Writing Contests and More!

Here’s a list of upcoming opportunities for writers. I also included a little explanation about why I like them. 31 March (Deadline) SCBWI Work-in-Progress Grant It’s a simple submission process, so why not? Open to all SCBWI members. If you receive the grant, your manuscript could be viewed by multiple publishing houses. 24-25 April FicFest This is a new contest, but if you want help going through your manuscript with a fine-tooth comb, this is the type of contest for you. If your manuscript is chosen, teams of writers will help you edit for 8 whole weeks before agents will see your query and first pages. 9 June #PitMad This is a Twitter pitch party, one of many, and happens quarterly. All that’s required is a simple 140 character pitch that you tweet during a certain window of time. Agents will respond if they’re interested in seeing more. 1-3 July #pg70pit I entered this contest last year and was one of the finalists. Even though I didn’t receive any agent requests, I did receive feedback and encouragement from the contest makers. This contest drops agents into the middle of your story, pg. 70, which gives them a different perspective than the usual first pages. com/2016/02/03/pg70pit-is-back/ 3 August #PitchWars This contest is similar to FicFest, but has been around for awhile. It attracts the attention of a wide variety of established and new agents. I was one of the finalists in 2015. I had an awesome mentor who helped me polish my work over a 2 month period. Two agents did request to see my manuscript, but they later declined representation. But I will never regret entering this contest, because… I have a polished manuscript and query to submit to agents. (I didn’t realize how little I knew about submissions until this contest!) My mentor is still available whenever I need him, and has asked me to beta read some of his work, too. I have contact on social media with 125 fellow writers from the contest. Over 40 of them now have agents (less than 4 months later) and three already have book deals! Every week someone else in our group receives good news, so it’s encouraging to know one day soon, it could be me! Keep checking the website for updates and more details as the submission date approaches. If you do only one contest this year, I suggest #PitchWars. That means you have... read more

Some Advice on Synopsis Writing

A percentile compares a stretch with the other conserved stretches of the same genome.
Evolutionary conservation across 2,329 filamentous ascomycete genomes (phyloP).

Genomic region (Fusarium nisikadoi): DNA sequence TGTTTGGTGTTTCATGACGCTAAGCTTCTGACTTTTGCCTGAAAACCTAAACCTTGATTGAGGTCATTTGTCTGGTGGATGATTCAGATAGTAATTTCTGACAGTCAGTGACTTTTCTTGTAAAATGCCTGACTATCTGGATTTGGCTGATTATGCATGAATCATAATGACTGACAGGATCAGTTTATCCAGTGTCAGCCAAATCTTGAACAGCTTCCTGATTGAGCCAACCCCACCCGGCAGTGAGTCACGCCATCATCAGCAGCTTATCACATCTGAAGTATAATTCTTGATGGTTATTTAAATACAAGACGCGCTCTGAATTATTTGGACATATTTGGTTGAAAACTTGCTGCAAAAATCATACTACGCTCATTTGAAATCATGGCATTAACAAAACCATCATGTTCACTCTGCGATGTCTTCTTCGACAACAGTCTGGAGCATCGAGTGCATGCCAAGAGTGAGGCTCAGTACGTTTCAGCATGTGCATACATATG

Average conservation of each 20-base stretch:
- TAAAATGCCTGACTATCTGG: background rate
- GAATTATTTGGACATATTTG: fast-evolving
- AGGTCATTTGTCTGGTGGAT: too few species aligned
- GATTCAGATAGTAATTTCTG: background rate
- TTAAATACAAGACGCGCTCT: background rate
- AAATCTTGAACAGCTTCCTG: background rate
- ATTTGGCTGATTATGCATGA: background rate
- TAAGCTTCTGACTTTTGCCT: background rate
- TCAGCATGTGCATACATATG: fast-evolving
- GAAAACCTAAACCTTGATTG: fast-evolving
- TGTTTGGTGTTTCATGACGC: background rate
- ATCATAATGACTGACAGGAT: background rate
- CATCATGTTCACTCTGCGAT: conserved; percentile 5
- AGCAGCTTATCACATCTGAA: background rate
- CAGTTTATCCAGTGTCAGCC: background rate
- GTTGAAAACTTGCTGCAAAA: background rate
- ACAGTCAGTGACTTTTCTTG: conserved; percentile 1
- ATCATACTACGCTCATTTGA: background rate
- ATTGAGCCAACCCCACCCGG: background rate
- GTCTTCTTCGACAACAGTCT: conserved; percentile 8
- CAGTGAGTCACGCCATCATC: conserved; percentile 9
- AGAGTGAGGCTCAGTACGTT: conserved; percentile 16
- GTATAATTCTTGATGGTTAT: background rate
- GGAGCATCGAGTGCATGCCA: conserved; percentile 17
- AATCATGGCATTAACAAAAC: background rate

When I finished the ending to my first novel, it was a wonderful feeling. I knew I needed to go back and polish some things, but it was great to finally be done. In my naivety, I thought the hard part was over. What I didn’t know was all the writing I would have to do to hunt for an agent. After I wrote multiple versions of pitches and query letters, all of which sounded great one day and then awful the next, then I moved on to writing a synopsis. It sounded pretty easy—just a quick run-down of what happens in the book. That’s when I realized the simple story I thought I had was an intricate monster of subplots, all of which could not be ignored. In the midst of this headache, I decided to take a break and start my next novel. I thought it might be helpful if I did a little planning this time. What if I started with the pitch, and then wrote the query followed by a short synopsis? To my surprise, this is what a lot of authors do when brainstorming for their work. I used the Snowflake Method, which takes you through sentence summaries up to page summaries for storyline and characters. Things do change when you actually sit down to write, but I was glad to have a skeleton of a synopsis to refer back to when I finished. So if you haven’t written your novel yet, check out the Snowflake Method: But if you are in the uncharted seas of synopsis writing for your finished novel, check out these tips: Take time to learn what’s best for you—this means trying out multiple ways of synopsis writing. Some people like to write short summaries for each chapter and cut it down from there. This didn’t work for me. I ended up with six pages and no idea what to cut. So I learned it’s better for me to focus on my pitch, my main theme/character goal, and expand from there. Here are a few different sites that might help you decide: Limit the number of characters you name—you really only need to name your main character and the antagonist. Too many names can be confusing in a short summary, so use descriptors for the supporting characters—his mother, the ultimate warlord, the cute neighborhood girl, etc. Only name other characters if they are recurring throughout the story... read more